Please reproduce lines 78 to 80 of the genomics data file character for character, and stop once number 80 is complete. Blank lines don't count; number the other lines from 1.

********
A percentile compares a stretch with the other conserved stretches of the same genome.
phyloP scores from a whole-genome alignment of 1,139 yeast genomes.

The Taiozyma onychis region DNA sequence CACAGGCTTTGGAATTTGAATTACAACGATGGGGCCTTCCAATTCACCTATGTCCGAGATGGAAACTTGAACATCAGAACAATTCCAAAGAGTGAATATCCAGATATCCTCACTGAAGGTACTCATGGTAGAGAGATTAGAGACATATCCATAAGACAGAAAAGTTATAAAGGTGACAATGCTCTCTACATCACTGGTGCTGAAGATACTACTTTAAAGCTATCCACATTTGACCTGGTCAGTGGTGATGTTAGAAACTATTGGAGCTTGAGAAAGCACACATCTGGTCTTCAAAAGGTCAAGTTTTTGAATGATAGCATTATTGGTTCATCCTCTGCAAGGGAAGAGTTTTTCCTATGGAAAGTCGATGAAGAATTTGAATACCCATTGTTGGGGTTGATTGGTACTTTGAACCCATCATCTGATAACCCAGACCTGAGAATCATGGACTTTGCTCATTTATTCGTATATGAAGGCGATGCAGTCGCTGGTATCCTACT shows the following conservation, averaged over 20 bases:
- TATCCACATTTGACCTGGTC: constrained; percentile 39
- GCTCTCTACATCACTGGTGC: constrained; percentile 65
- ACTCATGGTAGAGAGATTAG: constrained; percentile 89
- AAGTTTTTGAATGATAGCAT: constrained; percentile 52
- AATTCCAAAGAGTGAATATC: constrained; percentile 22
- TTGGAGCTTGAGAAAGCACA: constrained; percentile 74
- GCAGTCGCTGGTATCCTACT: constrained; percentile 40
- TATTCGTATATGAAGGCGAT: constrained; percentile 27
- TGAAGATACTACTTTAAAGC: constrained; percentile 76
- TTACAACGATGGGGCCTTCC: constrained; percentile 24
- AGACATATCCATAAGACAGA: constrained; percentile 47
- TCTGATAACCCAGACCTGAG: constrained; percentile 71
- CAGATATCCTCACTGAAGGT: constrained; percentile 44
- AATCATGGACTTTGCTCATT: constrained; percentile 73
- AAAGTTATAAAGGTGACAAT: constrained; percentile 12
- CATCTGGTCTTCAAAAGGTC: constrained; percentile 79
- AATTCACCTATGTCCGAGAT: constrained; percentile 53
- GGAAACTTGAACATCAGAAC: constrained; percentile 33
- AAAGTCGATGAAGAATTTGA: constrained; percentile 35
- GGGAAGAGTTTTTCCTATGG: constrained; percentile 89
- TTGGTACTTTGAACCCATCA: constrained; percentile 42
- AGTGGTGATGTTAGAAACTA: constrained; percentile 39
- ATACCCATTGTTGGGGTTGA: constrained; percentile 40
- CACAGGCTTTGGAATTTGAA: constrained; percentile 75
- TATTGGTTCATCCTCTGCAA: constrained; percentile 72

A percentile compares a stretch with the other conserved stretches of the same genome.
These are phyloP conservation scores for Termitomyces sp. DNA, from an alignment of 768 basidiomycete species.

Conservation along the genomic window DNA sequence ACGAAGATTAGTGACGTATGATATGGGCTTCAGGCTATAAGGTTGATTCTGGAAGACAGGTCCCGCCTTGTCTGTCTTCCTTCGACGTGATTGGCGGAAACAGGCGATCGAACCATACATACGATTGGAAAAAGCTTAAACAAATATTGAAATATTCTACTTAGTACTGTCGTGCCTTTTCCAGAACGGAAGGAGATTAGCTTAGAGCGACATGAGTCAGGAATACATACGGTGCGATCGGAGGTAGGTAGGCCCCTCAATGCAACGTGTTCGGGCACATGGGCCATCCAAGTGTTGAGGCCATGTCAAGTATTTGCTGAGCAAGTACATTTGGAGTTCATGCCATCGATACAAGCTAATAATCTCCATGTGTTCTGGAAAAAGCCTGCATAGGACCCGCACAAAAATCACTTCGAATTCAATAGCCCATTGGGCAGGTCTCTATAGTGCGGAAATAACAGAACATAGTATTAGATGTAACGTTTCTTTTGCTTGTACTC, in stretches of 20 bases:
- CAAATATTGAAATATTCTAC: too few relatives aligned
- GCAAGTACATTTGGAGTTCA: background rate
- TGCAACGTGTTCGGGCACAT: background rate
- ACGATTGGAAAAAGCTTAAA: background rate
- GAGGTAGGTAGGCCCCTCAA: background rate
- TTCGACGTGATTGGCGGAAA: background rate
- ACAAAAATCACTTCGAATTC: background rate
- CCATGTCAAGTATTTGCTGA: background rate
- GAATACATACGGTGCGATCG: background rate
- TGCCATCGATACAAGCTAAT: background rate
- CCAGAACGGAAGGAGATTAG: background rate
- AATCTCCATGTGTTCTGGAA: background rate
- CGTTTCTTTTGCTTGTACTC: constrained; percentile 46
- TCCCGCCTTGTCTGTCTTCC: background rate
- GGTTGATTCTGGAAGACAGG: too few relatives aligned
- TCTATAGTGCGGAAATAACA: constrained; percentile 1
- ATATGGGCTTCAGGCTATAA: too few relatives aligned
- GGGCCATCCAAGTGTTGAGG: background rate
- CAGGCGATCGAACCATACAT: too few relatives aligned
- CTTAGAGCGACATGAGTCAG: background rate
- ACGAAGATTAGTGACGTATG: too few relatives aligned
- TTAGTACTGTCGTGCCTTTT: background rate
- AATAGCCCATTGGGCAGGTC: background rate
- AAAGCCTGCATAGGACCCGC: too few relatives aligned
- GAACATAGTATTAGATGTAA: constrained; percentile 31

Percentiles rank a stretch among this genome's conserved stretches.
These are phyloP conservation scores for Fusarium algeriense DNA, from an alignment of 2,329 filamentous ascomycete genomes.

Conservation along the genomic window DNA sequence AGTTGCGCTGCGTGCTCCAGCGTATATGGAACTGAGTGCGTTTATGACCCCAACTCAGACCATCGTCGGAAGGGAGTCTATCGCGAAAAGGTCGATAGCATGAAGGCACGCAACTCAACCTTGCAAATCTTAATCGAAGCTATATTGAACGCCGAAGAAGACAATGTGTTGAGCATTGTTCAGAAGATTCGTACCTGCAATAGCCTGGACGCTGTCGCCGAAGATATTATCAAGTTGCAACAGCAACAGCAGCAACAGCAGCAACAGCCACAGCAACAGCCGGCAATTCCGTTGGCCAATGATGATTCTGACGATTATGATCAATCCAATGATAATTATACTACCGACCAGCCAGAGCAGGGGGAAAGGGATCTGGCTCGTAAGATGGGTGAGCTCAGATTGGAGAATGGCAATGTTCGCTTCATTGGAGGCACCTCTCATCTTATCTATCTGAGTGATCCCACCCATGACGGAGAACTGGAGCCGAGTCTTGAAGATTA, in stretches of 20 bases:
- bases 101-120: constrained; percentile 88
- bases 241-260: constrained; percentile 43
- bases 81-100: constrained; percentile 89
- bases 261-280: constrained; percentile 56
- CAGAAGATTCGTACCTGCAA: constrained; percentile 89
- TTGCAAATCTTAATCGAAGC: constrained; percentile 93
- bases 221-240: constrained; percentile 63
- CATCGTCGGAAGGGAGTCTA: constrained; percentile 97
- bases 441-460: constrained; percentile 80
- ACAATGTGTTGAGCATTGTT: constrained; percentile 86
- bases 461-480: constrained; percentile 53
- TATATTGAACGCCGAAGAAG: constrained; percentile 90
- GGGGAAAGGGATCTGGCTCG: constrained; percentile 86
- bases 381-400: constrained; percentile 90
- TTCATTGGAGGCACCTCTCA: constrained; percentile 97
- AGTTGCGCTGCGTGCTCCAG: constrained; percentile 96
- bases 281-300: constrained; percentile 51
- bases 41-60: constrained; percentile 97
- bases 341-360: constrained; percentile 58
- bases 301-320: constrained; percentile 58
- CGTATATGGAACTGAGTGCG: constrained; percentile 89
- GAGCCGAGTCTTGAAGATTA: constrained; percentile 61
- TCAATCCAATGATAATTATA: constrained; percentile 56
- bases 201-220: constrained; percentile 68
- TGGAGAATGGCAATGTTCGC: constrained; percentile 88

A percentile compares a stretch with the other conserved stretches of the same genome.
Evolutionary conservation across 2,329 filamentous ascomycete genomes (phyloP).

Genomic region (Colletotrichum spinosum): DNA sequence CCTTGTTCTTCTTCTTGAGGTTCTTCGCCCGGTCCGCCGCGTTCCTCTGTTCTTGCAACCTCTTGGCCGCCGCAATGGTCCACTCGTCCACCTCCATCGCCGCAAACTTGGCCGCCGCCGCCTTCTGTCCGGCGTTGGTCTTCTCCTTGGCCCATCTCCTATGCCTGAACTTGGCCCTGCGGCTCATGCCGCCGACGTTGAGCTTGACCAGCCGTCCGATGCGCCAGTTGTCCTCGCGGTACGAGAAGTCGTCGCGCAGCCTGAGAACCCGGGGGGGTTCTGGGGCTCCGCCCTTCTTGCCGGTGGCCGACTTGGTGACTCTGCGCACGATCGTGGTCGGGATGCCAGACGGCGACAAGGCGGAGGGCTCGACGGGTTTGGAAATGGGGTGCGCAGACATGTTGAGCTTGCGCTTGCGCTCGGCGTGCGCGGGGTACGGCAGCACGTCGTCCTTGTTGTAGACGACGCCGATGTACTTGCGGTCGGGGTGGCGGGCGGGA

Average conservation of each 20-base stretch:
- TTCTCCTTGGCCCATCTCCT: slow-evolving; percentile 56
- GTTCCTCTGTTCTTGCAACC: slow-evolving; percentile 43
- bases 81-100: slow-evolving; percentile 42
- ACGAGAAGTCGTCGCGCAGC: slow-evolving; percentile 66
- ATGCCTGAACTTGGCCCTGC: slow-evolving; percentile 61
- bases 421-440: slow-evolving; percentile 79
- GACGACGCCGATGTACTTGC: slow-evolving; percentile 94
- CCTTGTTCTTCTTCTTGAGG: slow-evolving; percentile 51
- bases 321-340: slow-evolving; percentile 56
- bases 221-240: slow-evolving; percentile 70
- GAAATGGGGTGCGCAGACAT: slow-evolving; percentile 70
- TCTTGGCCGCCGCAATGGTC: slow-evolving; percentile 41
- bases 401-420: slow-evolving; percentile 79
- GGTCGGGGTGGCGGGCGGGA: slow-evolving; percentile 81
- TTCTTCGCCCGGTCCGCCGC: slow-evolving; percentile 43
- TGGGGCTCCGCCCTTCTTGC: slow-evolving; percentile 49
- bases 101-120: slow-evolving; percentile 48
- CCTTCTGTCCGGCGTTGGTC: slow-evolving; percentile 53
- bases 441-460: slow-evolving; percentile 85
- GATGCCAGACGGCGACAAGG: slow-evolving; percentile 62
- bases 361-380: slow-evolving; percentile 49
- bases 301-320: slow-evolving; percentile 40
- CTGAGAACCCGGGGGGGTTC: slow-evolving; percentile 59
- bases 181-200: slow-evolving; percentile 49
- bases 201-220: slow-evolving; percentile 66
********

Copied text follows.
- bases 341-360: constrained; percentile 58
- bases 301-320: constrained; percentile 58
- CGTATATGGAACTGAGTGCG: constrained; percentile 89